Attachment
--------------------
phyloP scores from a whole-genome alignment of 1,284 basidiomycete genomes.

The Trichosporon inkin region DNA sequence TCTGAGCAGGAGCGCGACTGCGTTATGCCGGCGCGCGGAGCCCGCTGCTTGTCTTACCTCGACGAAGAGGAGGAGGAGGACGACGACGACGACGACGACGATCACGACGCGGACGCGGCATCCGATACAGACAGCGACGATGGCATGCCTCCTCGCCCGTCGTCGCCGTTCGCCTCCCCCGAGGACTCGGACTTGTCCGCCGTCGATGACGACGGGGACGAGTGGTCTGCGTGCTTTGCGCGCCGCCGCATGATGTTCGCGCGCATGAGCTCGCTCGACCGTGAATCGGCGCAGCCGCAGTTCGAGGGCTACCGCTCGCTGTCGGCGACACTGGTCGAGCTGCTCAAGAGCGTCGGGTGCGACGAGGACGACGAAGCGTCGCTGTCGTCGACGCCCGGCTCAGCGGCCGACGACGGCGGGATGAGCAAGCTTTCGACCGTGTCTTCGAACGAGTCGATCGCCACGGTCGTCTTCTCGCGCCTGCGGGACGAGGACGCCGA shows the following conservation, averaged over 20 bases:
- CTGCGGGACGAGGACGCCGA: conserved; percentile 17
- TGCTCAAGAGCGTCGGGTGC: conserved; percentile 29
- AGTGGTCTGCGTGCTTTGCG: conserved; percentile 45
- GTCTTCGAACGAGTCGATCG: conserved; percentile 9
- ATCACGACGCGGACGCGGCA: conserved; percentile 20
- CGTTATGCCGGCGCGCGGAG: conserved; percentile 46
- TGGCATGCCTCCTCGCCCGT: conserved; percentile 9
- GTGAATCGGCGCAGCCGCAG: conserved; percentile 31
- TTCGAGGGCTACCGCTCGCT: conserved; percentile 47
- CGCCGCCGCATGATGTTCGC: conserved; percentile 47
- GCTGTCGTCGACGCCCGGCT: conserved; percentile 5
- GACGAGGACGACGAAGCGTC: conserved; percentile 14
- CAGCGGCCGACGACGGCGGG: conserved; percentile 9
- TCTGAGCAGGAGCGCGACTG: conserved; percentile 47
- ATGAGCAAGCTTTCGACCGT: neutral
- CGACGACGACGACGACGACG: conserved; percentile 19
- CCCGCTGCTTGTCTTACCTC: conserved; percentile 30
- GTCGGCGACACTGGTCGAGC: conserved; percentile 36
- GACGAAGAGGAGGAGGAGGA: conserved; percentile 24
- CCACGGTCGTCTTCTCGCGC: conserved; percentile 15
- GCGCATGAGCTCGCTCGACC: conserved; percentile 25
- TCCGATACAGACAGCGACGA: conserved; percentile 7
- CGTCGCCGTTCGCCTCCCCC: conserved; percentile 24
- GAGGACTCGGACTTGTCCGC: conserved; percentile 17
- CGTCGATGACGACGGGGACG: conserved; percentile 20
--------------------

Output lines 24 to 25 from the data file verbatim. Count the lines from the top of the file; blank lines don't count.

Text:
- TCCGATACAGACAGCGACGA: conserved; percentile 7
- CGTCGCCGTTCGCCTCCCCC: conserved; percentile 24